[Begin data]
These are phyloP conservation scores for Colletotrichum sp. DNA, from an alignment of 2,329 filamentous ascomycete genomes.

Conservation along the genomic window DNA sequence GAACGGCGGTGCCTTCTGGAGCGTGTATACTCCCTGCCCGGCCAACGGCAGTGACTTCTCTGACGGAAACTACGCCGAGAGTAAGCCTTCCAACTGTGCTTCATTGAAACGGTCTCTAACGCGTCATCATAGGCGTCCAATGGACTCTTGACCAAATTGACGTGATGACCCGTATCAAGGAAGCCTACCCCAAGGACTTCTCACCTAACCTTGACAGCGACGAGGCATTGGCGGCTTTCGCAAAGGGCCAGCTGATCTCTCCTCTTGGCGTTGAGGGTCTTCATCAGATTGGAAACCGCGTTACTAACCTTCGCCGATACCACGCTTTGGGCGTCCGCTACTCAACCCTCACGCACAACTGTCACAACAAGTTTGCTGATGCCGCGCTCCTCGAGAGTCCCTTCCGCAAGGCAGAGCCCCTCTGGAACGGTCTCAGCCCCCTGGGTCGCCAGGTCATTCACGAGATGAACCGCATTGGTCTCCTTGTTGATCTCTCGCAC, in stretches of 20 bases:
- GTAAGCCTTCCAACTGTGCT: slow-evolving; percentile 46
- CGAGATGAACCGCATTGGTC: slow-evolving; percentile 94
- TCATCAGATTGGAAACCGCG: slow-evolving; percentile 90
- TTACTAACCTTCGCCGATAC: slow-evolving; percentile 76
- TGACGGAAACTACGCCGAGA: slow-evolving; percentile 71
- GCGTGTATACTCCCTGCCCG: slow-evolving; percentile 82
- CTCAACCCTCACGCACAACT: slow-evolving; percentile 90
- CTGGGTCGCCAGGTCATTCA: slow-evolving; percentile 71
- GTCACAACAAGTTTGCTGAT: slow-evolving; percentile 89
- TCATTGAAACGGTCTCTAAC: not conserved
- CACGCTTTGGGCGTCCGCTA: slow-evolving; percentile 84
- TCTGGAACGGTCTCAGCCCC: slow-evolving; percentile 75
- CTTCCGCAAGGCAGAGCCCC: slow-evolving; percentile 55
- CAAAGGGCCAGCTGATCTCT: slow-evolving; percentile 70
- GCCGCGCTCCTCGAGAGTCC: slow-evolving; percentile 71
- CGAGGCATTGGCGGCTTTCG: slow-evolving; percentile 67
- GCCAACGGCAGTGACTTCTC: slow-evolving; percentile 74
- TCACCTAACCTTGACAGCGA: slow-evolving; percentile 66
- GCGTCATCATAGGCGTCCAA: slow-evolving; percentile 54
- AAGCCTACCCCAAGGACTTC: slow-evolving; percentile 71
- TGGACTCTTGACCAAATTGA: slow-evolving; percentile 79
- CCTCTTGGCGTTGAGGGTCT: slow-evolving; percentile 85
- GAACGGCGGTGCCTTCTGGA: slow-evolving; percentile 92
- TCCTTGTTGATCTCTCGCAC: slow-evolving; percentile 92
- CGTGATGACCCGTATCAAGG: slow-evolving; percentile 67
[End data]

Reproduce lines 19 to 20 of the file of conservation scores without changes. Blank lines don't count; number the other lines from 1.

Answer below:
- GCCAACGGCAGTGACTTCTC: slow-evolving; percentile 74
- TCACCTAACCTTGACAGCGA: slow-evolving; percentile 66